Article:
Wednesday, April 29, 2009
Reflection on Protection
"Did you hear that Ramesh died?"
"Really, no! Oh my god, what happened?"
"He died while protecting someones privacy."
This conversation, as ridiculous as it sounds will actually take place sometime in the near future.
Protecting your privacy has become so important that the average person has created approximately 389 passwords before deciding on one password which is the number of passwords the average person actually uses. One. The Same One. (Did you hear that? That's the sound of a a customer service rep at a call center in Bhopal India collapsing in a heap on the floor.)
We use the same one because it's one last question we have to struggle to remember the answer to. That way we can remember our favorite pet's name, even though we didn't have a pet so we have to remember Jimmy Anderson's sister's hamster's name, which by the way was Marge. We do this because we are getting older by the day and (a) life is short and (b) we are probably in the earliest stages of Alzheimer's in which the symptoms are barely noticeable except for the fact that we can now only remember 5 passwords and 8 usernames at any given time and refer to our spouse as honeybun because we can't for the life of us - you get where I'm going here.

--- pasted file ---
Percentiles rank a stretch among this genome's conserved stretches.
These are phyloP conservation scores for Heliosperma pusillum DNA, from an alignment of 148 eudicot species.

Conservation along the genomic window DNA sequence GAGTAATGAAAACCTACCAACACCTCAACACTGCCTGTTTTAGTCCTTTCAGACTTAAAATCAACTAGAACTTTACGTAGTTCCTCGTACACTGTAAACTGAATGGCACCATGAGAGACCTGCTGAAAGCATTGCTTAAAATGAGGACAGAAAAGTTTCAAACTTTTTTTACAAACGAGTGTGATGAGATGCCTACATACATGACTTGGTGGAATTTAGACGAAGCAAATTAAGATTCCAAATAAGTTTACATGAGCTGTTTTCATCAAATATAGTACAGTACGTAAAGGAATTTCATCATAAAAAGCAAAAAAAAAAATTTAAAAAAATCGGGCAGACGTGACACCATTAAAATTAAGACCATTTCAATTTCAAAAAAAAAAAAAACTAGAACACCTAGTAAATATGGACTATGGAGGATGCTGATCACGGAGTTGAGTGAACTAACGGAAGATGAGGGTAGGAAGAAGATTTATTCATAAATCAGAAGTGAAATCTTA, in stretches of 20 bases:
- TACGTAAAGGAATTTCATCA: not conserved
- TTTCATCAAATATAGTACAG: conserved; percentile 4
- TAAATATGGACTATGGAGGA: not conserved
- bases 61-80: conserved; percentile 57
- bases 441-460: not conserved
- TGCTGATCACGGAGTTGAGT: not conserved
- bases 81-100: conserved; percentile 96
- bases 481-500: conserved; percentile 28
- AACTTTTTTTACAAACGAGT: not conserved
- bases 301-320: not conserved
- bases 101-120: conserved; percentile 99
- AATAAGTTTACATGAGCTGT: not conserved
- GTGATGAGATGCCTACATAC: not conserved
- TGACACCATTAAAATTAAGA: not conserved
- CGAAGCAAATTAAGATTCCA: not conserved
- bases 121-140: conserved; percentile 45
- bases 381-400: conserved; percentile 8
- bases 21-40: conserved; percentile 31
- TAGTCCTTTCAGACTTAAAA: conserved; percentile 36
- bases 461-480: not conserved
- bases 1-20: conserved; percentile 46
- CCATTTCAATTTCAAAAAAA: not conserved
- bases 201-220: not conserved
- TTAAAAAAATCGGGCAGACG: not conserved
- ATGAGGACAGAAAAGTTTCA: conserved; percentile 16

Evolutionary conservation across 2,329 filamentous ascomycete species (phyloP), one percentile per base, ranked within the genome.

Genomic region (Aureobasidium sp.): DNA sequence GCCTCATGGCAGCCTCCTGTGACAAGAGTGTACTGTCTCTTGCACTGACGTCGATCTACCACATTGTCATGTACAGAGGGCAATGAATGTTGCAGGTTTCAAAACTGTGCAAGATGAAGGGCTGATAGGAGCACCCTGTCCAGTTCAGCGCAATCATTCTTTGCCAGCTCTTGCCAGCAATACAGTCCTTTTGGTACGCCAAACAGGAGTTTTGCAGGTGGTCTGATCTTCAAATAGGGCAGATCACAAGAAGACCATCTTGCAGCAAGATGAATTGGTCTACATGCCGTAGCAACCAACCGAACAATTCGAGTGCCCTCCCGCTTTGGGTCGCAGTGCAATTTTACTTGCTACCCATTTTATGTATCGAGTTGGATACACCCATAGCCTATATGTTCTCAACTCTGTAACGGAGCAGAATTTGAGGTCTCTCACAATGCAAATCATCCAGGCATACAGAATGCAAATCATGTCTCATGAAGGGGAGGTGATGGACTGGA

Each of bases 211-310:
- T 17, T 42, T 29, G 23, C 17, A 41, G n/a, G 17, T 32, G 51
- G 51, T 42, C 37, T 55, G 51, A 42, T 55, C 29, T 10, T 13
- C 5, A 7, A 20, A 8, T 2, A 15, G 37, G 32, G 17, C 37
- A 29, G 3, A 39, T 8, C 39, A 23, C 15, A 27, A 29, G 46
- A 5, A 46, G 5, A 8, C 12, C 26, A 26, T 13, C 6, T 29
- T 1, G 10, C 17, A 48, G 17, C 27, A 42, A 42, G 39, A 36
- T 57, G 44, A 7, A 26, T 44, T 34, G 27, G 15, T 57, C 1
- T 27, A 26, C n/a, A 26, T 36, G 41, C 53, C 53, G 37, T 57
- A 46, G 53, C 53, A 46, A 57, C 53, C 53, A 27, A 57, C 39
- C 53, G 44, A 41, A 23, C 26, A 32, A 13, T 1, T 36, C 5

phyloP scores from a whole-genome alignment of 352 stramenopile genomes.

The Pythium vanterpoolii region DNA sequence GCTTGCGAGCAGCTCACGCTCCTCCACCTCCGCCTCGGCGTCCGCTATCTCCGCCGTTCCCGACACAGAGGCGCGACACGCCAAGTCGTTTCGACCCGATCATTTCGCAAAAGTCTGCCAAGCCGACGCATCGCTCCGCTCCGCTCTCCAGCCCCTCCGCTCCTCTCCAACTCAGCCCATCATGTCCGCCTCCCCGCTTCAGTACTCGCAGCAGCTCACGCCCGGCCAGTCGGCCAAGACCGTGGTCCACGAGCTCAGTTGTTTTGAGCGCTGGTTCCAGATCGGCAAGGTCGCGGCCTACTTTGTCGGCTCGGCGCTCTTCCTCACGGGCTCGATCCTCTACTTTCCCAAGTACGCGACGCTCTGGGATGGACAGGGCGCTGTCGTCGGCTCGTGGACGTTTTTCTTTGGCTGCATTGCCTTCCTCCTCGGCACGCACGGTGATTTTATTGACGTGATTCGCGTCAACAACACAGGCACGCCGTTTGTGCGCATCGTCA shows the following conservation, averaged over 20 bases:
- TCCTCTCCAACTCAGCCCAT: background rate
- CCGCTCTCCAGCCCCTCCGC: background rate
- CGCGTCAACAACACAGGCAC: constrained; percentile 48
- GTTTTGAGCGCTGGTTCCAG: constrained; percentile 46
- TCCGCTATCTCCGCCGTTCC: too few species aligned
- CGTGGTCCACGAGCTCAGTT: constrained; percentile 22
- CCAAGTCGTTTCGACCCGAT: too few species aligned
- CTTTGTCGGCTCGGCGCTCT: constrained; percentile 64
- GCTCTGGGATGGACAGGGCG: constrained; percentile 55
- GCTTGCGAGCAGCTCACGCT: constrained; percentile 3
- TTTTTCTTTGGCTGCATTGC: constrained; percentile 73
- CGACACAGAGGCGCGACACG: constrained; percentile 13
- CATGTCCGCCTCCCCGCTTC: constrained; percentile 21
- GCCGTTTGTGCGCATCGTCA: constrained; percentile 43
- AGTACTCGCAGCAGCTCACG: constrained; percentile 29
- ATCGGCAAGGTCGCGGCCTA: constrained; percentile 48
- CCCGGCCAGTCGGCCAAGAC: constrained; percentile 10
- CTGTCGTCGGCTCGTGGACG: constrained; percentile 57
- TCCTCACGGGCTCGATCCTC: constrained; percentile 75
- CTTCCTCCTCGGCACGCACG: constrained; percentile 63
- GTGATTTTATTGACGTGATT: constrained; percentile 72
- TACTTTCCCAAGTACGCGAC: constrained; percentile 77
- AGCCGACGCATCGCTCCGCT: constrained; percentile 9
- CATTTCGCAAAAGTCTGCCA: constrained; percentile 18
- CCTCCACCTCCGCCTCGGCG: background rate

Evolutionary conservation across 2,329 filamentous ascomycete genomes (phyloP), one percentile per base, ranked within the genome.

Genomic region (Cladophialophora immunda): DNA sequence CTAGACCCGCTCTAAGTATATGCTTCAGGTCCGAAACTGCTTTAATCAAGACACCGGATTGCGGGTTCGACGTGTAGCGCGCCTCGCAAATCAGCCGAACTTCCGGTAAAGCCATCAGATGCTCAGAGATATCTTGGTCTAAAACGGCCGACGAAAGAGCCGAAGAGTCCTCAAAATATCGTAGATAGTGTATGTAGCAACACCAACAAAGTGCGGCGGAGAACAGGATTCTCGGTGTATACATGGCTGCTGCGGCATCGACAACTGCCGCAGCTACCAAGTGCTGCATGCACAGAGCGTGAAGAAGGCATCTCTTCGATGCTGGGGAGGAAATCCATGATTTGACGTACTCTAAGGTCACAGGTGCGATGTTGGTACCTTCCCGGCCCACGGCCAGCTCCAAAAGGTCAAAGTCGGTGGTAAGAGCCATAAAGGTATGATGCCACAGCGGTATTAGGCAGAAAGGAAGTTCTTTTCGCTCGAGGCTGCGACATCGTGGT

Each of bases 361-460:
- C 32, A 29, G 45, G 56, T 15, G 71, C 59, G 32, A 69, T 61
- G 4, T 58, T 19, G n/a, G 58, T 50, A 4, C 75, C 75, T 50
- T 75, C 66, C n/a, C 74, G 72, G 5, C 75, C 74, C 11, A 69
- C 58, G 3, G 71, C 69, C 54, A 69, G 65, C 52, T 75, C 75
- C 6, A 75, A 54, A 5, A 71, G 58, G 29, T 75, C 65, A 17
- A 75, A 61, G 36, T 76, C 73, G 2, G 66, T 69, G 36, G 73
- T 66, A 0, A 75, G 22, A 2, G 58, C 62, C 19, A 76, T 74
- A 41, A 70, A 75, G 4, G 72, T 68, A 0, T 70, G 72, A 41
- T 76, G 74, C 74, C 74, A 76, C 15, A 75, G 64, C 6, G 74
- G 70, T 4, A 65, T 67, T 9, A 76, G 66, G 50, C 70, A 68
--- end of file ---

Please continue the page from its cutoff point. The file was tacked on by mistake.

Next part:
So let's just say that I was to become an employee of a call center in North America. Yeah, I know, that's a nostalgic fantasy but bear with me, I used to pretend I was one of the Walton's too. So let's say they had call centers in North American and let's pretend I decided to work there. If I had that kind of a job, I would have to set goals for myself.
First of all, I'd figure out how to get fired within the first couple of weeks so I could go back on unemployment. Then, while waiting to be fired, I'd figure out how to have some fun. I'd ask callers to answer secret questions such as " What was the name of the person you first have intercourse with?" And then when the caller answered the question I'd tell him/her that the answer was incorrect. Then I'd offer to give them another secret question to answer, each one invading his/her privacy even more and each one I would claim was incorrect. Then I would ask for financial information followed by personal health information. Then I'd say something like "I'm sorry Mr. Albertson, that doesn't seem to match our records, " and the person on the line would say "I'm not Mr. Albertson," and then I'd say, "Oh, really? Can you verify that?" And so on.
And that's kind of the same situation Dave found himself in this morning(or really close to it) when he tried to return a call from Bell Canada.
You know, I find that nothing says Today Is Going To Be The Best Day Of My Life like an Obscenity Fest with An Indian Man Before 9:30 am.
Posted by Princess Stupidhead at 11:11 AM
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